Richard Donnell, executive director of research at Zoopla, is advising prospective buyers and seller not to panic despite the expected drop in growth rates.

“The ongoing impact of the pandemic continues to support a desire to move amongst home buyers. This is a big reason why the market is not slowing as fast as some might expect and demand remains for sensibly priced homes, especially in more affordable areas,” he said. 

“The housing market is not immune from higher mortgage rates which we are starting to see increase quickly. Buyer interest is expected to slow over the coming months as people tighten their belts and spend with more caution which will see price growth weaken further.”

He added: “Whilst we don’t expect current trends to lead to a marked drop in house prices next year, buyers will become more wary and it is important sellers are realistic when pricing their homes to sell.”


Demand compared to 5-year average


Demand compared to 5-year average







NW London
























SW London




EC London






What’s to come?

The demand for homes is set to weaken further into next year, according to Zoopla, leaving growth rates to level out at 5% by the end of this year. This comes as mortgage rates increase with potential further interest rate rises from the Bank of England.

Substantial price falls are not anticipated, though, as the housing market – while not immune – is in much better shape to weather the economic headwinds than in previous cycles. 

To no-one’s surprise, the capital remains the UK’s most unaffordable housing market, with house prices 11.6x average earnings in London. Prices are also rising at the slowest rate of 4% in the capital.

The Zoopla data shows that demand for homes is weakest in markets that have been enjoying some of the highest price rises in areas, like the South West and Wales. By contrast, demand remains strong in more affordable markets and cities outside the South East.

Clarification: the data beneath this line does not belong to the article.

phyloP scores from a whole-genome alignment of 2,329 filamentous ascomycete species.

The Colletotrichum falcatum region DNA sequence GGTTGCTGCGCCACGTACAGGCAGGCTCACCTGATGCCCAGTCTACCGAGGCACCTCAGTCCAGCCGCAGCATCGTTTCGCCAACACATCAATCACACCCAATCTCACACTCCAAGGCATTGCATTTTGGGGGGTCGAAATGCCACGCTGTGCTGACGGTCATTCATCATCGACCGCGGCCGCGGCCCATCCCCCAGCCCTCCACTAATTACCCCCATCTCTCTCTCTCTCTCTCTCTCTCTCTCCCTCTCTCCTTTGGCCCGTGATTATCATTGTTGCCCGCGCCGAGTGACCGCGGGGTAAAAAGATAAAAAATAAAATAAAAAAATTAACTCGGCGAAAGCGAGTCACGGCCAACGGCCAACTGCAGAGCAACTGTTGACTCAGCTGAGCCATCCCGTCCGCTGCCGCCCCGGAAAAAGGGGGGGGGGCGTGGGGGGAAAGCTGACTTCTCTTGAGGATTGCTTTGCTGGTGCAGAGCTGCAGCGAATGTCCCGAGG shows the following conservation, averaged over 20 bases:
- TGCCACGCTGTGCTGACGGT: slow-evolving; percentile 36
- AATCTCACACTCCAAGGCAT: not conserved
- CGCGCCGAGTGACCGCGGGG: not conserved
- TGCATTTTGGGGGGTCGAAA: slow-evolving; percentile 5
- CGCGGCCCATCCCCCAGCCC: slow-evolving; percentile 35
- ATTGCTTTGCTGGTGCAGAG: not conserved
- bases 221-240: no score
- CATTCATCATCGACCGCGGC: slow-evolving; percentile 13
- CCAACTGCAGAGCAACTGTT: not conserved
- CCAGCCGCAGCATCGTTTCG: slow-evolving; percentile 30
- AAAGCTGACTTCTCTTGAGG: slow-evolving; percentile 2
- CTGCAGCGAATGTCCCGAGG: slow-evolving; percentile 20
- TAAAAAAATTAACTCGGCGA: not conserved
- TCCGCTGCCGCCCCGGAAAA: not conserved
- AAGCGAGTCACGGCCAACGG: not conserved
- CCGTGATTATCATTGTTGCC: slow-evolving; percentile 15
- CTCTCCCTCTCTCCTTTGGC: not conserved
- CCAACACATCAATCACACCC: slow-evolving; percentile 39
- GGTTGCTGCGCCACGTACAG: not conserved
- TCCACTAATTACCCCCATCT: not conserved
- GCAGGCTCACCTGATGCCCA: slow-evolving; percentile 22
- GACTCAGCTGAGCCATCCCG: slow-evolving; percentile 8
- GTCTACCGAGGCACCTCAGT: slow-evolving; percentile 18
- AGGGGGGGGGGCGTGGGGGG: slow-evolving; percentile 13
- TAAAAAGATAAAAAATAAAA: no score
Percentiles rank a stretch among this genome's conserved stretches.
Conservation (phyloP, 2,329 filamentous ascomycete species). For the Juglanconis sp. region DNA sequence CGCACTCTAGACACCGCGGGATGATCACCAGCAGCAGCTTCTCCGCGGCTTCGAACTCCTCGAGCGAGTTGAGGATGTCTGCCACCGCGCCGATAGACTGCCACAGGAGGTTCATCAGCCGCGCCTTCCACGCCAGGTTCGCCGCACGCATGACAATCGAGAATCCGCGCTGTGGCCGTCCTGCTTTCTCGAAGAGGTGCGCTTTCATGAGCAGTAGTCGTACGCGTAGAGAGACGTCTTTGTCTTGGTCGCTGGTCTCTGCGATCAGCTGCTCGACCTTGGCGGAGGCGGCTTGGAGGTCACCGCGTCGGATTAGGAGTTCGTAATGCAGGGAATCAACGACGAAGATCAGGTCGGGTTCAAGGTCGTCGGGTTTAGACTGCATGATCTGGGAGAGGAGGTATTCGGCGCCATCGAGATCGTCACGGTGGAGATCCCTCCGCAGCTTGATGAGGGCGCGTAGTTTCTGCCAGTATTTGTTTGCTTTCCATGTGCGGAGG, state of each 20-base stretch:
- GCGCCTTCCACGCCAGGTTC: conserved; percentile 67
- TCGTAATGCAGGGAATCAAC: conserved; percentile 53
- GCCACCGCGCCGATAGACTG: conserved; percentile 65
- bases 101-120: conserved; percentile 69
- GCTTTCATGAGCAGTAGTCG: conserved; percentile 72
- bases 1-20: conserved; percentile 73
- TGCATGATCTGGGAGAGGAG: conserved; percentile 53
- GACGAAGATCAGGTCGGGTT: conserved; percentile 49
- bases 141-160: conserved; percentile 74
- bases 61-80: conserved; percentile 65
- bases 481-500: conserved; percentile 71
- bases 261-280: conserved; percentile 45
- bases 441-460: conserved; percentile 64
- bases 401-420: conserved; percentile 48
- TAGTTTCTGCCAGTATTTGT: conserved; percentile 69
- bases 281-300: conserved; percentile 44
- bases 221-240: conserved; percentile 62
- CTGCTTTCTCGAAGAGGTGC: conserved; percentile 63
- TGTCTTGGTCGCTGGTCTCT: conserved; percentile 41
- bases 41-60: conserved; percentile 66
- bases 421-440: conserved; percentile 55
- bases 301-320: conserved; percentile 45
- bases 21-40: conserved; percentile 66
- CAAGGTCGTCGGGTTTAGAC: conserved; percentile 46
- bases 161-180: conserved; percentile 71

Richard Davies, the recently appointed managing director of Chestertons, commented: “To date, 2022’s housing market has been extremely active. The number of buyer enquiries in the first half of this year has doubled compared to the first half of 2019; before the pandemic. Although we would normally expect the market to slow down towards the summer, we are seeing a continuous uplift in buyer registrations. This suggests that, despite economic challenges and the changes to mortgage rules, buyer appetite remains on an upwards trend.”

He added: “One driving factor behind house hunters wanting to move sooner rather than later are interest rates. With the Bank of England putting up rates more than once this year, many buyers have established a stronger sense of urgency.”

“Another reason that drives buyer enquiries is that the market is seeing a post-pandemic reshuffle. After many house hunters put their search on hold or changed priorities over the past two years, we have since been registering enquiries from families wanting to finally make their move a reality as well as international students, international buyers and office workers who require a pied-à-terre closer to work again.”


Please login to comment

MovePal MovePal MovePal
sign up